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The DuPont Legal Model

A winning legal process to grow profits, streamline operations and utilize paralegals.

By Ari Kaplan

November/December 2005 Table of Contents


Ask anyone to explain the aspects of paralegal utilization and the DuPont Legal Model and the answer will almost certainly contain one or all of the following words — “leverage,” “skills,” “value” and “opportunity.” These are qualities that have for more than a decade made the global conglomerate a renowned example of legal efficiency and its paralegal staff incredibly loyal and satisfied.

E.I. du Pont de Nemours and Co. (DuPont) was founded in 1802 and primarily is a science and technology leader in areas such as the production of high-performance materials, specialty chemicals, pharmaceuticals and agricultural items. Its revenue regularly surpasses tens of billions of dollars per year, and it has more than 70,000 employees (half of whom work outside the United States — 70 countries at last count). Some of its most popular products include Teflon, Lycra brand spandex, Stainmaster stain-resistant carpet, Kevlar, Corian, Mylar and Tyvek. With its extraordinary global brand and corporate reach, its legal concerns range from litigation (the largest), commercial and intellectual property to securities, labor and employment, and export controls, among others.

The Model

To manage its vast budget and to streamline its internal operations and relationships with outside counsel, DuPont first introduced its legal model in 1992. Since then, the process has received worldwide acclaim, and its guide on the subject, “The Competitive Edge: The Growing Power of the DuPont Legal Model,” retails for $75 and is in its fourth edition. The legal model is a convergence process designed to encourage law firms and corporate law departments to improve the quality, cost and efficiency of legal services. Strategic partnering and collaboration are the model’s hallmarks. The goal is to build relationships for the long term so resources are reused, rather than recreated or learned, in preparation for each subsequent legal matter. To achieve its goals, the model contains incentives and offers alternative fee structures that distribute risks and rewards and further the financial success of all parties. The process is continuously improved and refined through the use of performance metrics — a series of standards for evaluating program compliance, efficiency and best practices.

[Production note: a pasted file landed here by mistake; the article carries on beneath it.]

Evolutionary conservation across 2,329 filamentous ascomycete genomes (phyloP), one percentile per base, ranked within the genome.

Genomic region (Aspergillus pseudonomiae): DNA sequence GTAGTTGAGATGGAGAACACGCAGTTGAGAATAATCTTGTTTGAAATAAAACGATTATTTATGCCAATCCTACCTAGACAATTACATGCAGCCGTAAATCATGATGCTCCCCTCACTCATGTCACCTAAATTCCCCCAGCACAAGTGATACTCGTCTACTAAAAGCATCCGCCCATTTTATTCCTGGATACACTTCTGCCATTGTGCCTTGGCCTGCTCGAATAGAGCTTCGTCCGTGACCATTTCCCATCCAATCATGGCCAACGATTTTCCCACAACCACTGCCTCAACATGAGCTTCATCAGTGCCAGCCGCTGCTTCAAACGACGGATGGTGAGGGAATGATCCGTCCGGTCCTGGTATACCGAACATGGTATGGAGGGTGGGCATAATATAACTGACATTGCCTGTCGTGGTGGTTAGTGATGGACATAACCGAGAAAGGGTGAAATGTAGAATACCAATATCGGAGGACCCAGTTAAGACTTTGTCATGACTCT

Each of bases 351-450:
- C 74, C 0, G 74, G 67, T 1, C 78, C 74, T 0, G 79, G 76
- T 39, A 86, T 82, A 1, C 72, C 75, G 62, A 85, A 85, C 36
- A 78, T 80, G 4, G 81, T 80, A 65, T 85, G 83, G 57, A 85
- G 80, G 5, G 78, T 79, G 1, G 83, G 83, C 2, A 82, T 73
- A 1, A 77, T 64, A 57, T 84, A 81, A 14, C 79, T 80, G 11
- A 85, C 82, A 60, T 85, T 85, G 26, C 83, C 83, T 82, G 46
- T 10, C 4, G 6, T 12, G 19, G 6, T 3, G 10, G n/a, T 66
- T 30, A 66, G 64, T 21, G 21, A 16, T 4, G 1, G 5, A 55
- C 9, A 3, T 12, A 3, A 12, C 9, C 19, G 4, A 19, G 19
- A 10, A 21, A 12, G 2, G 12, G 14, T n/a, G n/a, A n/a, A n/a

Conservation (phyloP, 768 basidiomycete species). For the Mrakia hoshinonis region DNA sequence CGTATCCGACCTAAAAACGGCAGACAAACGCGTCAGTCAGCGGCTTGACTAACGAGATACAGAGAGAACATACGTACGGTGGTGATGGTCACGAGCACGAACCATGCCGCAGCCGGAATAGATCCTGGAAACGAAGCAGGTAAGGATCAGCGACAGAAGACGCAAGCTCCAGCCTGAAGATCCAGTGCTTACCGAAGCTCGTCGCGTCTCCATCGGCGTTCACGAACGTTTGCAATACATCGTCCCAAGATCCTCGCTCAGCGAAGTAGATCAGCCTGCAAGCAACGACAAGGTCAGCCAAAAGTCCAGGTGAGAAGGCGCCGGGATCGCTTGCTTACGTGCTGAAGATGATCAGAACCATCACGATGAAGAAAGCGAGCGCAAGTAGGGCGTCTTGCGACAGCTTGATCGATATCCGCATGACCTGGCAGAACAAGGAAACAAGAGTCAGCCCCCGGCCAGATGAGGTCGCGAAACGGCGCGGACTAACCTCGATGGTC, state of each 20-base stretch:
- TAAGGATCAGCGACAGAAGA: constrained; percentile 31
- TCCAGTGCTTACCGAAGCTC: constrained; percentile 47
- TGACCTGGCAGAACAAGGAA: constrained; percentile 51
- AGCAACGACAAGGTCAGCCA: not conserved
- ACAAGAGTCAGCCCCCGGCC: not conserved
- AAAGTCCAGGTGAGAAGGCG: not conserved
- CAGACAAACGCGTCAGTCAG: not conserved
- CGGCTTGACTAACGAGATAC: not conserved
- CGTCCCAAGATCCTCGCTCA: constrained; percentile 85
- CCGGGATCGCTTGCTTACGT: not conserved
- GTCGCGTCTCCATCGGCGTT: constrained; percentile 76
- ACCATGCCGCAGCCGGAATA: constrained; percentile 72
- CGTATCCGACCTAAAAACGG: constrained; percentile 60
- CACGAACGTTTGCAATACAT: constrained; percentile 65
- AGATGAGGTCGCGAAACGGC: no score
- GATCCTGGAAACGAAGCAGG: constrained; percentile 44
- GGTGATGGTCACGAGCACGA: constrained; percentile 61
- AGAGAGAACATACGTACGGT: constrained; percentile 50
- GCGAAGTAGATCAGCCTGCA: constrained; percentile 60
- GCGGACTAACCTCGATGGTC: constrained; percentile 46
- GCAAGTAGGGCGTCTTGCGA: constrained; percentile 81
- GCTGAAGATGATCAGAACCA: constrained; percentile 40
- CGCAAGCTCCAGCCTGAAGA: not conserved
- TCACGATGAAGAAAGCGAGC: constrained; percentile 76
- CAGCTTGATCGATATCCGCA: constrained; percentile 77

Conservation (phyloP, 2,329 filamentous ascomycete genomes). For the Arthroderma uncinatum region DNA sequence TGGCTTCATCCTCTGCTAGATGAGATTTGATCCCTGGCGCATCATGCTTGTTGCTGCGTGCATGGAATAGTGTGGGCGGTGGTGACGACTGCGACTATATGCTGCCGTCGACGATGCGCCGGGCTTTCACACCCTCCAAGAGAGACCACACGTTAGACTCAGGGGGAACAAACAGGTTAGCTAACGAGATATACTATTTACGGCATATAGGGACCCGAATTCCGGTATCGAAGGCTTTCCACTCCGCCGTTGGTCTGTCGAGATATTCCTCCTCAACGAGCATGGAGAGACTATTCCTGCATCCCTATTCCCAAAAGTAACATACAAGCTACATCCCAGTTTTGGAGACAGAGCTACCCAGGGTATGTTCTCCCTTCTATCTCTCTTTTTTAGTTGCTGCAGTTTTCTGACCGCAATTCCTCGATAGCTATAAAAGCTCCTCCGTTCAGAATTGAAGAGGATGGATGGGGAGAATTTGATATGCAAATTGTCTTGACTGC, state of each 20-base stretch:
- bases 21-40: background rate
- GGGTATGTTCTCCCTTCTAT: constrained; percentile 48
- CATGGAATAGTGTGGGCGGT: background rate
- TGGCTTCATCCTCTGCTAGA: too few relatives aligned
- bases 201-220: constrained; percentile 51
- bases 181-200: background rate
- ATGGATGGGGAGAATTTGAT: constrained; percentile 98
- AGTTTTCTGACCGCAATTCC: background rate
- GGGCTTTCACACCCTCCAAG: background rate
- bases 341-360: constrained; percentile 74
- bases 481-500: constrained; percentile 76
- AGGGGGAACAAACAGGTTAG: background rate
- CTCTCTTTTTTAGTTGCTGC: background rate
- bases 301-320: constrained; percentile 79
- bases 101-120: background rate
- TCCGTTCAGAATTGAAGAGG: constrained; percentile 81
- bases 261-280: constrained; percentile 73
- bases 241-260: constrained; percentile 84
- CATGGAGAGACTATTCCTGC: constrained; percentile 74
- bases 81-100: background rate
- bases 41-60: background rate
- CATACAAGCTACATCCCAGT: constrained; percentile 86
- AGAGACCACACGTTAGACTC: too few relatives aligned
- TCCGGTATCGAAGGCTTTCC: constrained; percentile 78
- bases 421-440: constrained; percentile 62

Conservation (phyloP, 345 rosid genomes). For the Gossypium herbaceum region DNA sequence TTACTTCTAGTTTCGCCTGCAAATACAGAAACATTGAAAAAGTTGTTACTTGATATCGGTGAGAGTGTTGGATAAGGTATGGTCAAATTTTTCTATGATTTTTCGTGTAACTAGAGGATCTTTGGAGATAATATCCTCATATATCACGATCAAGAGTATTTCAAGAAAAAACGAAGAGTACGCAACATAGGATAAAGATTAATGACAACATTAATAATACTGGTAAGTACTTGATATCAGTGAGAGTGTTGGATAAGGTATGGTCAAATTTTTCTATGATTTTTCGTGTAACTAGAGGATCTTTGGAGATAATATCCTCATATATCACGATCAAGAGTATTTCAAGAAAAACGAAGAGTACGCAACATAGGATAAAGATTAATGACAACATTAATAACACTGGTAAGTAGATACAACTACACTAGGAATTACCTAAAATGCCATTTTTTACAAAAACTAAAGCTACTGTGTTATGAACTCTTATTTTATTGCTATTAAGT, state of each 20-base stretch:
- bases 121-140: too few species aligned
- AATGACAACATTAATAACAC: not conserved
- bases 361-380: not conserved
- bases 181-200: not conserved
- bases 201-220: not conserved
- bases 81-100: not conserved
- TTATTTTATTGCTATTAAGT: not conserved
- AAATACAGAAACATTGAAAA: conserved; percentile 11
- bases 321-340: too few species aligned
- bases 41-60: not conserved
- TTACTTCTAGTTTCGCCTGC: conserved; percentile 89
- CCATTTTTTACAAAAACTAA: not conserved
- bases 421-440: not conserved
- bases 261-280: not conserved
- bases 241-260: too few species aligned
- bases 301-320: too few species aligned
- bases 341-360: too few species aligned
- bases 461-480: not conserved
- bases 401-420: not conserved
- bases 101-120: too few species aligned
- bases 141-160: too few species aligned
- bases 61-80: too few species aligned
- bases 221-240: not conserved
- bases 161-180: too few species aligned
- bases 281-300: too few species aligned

The keys to the legal model’s success have been its ability to streamline legal representation through its designation of primary law firms (PLFs) and its commitment to the utilization of paralegals as critical members of the legal team, rather than traditional support staff.

Primary Law Firms

According to Thomas L. Sager, vice president, assistant general counsel and chief litigation counsel, when DuPont conceived its legal model, it used 350 law firms and 150 outside vendors who provided expert analysis, jury consultant services, document management, etc. to handle its legal projects worldwide. From 1992 to 1996, the company studied its use of legal services and reduced these numbers to 34 law firms and four vendors, saving millions of dollars in the process. Sager said DuPont continually evaluates its firms and needs for services. Today, there are 42 firms in the PLF network and nine vendors in the United States, Canada, Mexico and the United Kingdom.

The convergence process removed firms that served as mere independent contractors in favor of true “strategic partners” of DuPont. These partnerships are based on long-term relationships and characterized by trust, collaboration and common vision for problem solving and client counseling. In addition to extensive interviews, firms are evaluated on their commitment to excellence, financial success, technological prowess, dedication to diversity, and capacity for risk and innovation.

In the past 13 years, the firms within the network have developed almost synergistic relationships to the point where the network relationships are essential to the very nature of the model. For the firms, it’s more than just the prestige of representing one of the world’s largest corporations.

Paralegal Utilization

From 1992 to 1994, the company increased its staff of paralegals from six to almost 40. It also created an official program and a career plan for paralegals. Marybeth D. Davies has been the manager of that program since 1996 and said, currently, “at 120 attorneys and 60 paralegals, DuPont Legal frequently jokes that it can be considered one of the biggest law firms in Wilmington.” In the earlier versions of the legal model guides, there was less focus on paralegal utilization. However, in 1999, Davies and Sager discussed this issue and it was then that this key subset of the legal model was organized into a book.

The publication of “The Dollars and Sense of Paralegal Utilization” in 2002 realized the legal model’s goal of maximizing the efficiency of a legal team and its staffing in-house and by outside counsel, and renewed the campaign to leverage the skills of each team member. The program enhances the utilization of individual paralegals and adds to the bottom line of the firms that are most successful at their promotion. Davies and her team currently are working on the second edition of “Dollars and Sense.”

A legal department of DuPont’s size handling large-scale matters needs a protocol for giving paralegals responsibilities commensurate with their skills, rather than with their titles. “Wherever there are attorneys, there are paralegals,” Davies noted. “The model relies on early case assessment methods to shift the focus from processing a lawsuit to resolving the business problem.”